Update (19 November 2020)

Human Rights Watch has now concluded an extensive investigation into this incident. Consistent with certain laws governing some of the information that may have been affected, and out of an abundance of caution and best practice, we are sending notices to some individuals with information about general steps that they can take to protect against potential misuse of personal information.

On September 29, Blackbaud also confirmed that, following its own investigation, it has “no reason to believe that any data went beyond the cybercriminal, was or will be misused; or will be disseminated or otherwise made available publicly.” You can read Blackbaud’s notice on the incident here.

As previously noted, we encourage you to remain vigilant for incidents of fraud, identity theft and cyber scams. If an email appears to be from Human Rights Watch but is, in fact, a phishing email, please let us know using the contact details set out below.

If you have any questions or would like to speak to us about this incident, please contact us at privacy@hrw.org. For further details about how we handle your personal information, please visit our online privacy policy.

Update: (August 7, 2020)

To ensure that Human Rights Watch is taking every reasonable precaution, we are engaging an IT forensics firm to assist with our ongoing investigation.

There is no specific action required on your part at this time. of course we continue to encourage you to remain vigilant and inform the law enforcement authorities in your jurisdiction if you suspect that you are a victim of identity theft.    

If you have any questions or would like to speak to us about this incident, please contact us at privacy@hrw.org. For further details about how we handle your personal information, please visit our online privacy policy.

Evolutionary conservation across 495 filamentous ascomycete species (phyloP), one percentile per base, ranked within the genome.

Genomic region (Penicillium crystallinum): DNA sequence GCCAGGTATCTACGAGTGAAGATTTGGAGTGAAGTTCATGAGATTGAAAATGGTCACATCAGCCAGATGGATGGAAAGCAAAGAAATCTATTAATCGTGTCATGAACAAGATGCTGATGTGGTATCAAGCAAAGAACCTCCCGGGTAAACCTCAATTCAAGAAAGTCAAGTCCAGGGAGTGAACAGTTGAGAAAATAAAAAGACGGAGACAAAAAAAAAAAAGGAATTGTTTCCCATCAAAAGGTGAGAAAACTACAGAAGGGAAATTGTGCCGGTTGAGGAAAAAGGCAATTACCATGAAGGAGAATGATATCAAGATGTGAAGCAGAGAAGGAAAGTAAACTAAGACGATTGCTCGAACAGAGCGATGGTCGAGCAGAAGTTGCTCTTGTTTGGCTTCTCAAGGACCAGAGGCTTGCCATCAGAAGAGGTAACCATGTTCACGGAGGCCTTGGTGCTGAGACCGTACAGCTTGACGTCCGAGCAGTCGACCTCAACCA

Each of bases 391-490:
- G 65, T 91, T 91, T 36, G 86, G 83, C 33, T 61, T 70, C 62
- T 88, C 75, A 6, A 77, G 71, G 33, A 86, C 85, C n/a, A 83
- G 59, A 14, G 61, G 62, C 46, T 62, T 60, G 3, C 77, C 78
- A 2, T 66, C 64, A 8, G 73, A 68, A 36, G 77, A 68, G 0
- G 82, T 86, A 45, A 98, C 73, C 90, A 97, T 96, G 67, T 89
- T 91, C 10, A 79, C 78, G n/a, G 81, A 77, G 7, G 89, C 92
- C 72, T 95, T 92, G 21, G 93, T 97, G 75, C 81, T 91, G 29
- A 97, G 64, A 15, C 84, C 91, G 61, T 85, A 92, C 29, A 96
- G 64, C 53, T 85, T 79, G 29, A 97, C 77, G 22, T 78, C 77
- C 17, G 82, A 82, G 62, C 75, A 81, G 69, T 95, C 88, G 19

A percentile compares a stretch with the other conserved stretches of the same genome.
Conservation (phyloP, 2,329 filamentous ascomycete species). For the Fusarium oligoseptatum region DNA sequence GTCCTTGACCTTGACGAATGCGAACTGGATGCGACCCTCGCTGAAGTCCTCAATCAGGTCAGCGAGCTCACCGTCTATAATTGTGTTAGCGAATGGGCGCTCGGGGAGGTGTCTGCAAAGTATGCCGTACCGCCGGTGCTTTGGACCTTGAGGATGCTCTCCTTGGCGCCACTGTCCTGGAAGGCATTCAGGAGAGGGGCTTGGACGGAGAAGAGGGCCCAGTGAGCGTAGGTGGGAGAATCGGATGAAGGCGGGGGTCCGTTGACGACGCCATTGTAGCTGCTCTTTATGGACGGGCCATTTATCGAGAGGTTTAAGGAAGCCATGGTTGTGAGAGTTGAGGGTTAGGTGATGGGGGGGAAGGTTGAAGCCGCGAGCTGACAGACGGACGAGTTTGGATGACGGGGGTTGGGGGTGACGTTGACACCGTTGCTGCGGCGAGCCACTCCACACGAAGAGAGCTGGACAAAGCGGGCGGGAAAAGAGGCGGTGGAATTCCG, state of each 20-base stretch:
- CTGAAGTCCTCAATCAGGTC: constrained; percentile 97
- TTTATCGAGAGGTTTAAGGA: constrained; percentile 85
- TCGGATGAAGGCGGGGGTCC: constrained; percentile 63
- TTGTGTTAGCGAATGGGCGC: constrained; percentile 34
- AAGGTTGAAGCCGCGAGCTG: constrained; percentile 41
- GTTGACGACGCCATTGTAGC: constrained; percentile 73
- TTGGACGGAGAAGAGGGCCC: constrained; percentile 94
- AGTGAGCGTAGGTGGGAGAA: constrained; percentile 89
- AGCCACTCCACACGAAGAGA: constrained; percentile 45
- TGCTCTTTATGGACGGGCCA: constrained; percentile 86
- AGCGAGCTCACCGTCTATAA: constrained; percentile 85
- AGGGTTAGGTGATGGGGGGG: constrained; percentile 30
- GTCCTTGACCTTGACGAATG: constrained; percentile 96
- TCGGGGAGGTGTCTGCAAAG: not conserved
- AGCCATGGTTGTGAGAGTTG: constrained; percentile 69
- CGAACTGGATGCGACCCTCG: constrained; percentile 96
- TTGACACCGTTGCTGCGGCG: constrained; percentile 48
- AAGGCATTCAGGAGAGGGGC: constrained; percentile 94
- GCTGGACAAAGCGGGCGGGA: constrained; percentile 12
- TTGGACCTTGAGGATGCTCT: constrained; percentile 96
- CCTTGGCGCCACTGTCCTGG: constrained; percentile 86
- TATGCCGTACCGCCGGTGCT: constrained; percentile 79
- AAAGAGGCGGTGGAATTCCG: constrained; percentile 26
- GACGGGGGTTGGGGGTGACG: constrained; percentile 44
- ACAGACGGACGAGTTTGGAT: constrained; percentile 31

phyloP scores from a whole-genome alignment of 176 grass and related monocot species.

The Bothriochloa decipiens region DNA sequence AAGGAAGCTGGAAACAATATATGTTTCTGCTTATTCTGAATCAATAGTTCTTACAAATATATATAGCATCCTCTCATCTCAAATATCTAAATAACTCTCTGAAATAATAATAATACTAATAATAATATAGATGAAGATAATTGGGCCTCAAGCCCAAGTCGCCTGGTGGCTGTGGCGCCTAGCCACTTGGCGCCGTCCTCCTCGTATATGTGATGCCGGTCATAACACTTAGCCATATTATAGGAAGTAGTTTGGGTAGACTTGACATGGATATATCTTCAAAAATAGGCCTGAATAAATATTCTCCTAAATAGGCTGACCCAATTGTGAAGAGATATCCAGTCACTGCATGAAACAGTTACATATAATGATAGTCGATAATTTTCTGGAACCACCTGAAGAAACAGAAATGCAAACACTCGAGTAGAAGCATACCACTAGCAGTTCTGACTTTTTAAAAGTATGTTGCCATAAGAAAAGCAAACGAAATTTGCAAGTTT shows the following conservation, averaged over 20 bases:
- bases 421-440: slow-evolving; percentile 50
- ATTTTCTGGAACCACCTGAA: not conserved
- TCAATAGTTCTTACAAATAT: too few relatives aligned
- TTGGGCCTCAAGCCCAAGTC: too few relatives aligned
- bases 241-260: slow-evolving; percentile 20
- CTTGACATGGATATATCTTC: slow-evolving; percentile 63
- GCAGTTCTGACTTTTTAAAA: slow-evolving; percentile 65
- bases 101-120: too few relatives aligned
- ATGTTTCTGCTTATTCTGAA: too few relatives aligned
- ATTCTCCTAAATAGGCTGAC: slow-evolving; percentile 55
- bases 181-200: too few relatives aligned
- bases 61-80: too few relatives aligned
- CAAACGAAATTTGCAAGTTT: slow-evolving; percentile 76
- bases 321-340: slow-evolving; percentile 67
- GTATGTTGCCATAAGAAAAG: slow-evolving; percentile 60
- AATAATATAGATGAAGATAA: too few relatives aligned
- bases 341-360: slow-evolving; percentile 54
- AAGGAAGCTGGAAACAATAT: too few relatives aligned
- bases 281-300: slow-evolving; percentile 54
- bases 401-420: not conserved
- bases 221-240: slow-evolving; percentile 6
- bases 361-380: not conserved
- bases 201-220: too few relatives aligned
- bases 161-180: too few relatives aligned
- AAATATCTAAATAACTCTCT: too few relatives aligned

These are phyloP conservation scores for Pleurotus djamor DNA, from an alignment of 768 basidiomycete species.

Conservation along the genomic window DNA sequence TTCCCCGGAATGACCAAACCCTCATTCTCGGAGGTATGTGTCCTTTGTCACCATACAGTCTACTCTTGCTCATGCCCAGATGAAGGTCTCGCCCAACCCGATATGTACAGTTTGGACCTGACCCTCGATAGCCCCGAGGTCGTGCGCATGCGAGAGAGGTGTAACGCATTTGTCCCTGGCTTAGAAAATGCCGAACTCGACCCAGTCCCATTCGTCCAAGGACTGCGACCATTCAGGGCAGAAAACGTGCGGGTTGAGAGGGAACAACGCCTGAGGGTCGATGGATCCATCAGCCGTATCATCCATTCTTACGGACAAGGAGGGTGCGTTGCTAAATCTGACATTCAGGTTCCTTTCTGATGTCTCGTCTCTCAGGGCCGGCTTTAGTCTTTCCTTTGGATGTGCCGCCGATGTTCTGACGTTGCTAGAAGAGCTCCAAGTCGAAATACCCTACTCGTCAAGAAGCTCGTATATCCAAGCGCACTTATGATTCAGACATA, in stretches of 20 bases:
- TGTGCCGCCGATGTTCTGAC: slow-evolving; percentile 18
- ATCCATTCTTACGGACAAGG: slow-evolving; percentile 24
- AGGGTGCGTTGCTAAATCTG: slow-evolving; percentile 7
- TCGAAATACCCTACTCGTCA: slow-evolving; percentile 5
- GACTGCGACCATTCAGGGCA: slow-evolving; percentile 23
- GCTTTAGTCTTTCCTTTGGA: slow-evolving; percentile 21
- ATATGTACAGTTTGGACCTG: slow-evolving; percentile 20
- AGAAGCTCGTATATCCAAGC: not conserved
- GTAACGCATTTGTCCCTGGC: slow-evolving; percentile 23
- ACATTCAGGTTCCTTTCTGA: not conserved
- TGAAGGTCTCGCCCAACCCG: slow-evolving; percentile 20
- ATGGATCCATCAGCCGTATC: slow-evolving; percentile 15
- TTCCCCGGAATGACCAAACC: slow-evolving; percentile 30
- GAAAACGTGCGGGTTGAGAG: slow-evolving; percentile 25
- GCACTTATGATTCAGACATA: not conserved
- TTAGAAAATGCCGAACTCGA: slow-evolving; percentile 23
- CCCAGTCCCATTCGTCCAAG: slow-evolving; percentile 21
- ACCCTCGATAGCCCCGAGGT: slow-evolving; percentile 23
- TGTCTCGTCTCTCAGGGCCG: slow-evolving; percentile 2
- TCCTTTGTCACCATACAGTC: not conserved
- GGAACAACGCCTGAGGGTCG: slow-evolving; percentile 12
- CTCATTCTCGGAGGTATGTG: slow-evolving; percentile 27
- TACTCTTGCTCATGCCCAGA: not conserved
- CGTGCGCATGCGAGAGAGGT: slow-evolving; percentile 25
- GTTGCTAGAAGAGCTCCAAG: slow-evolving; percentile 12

On July 16, Human Rights Watch was informed by a vendor that it had suffered a data security incident that, unfortunately, affected some of our donor and prospective donor information. This vendor, Blackbaud, reported that a cybercriminal breached its systems.  

Human Rights Watch immediately launched an investigation to determine what data was potentially compromised. On July 22, we sent an initial email to everyone in our database with a valid email address to notify them of the breach. We are working as swiftly as possible to conclude this investigation and will notify anyone whose sensitive information was affected, if any.

Human Rights Watch is no longer using Blackbaud to process new credit card or donor information. We understand that Human Rights Watch is one of multiple Blackbaud clients whose data was breached and that this attack did not specifically target our donor database. 

Human Rights Watch takes data privacy and security very seriously. We regret that this occurred and are making changes designed to prevent this from happening again.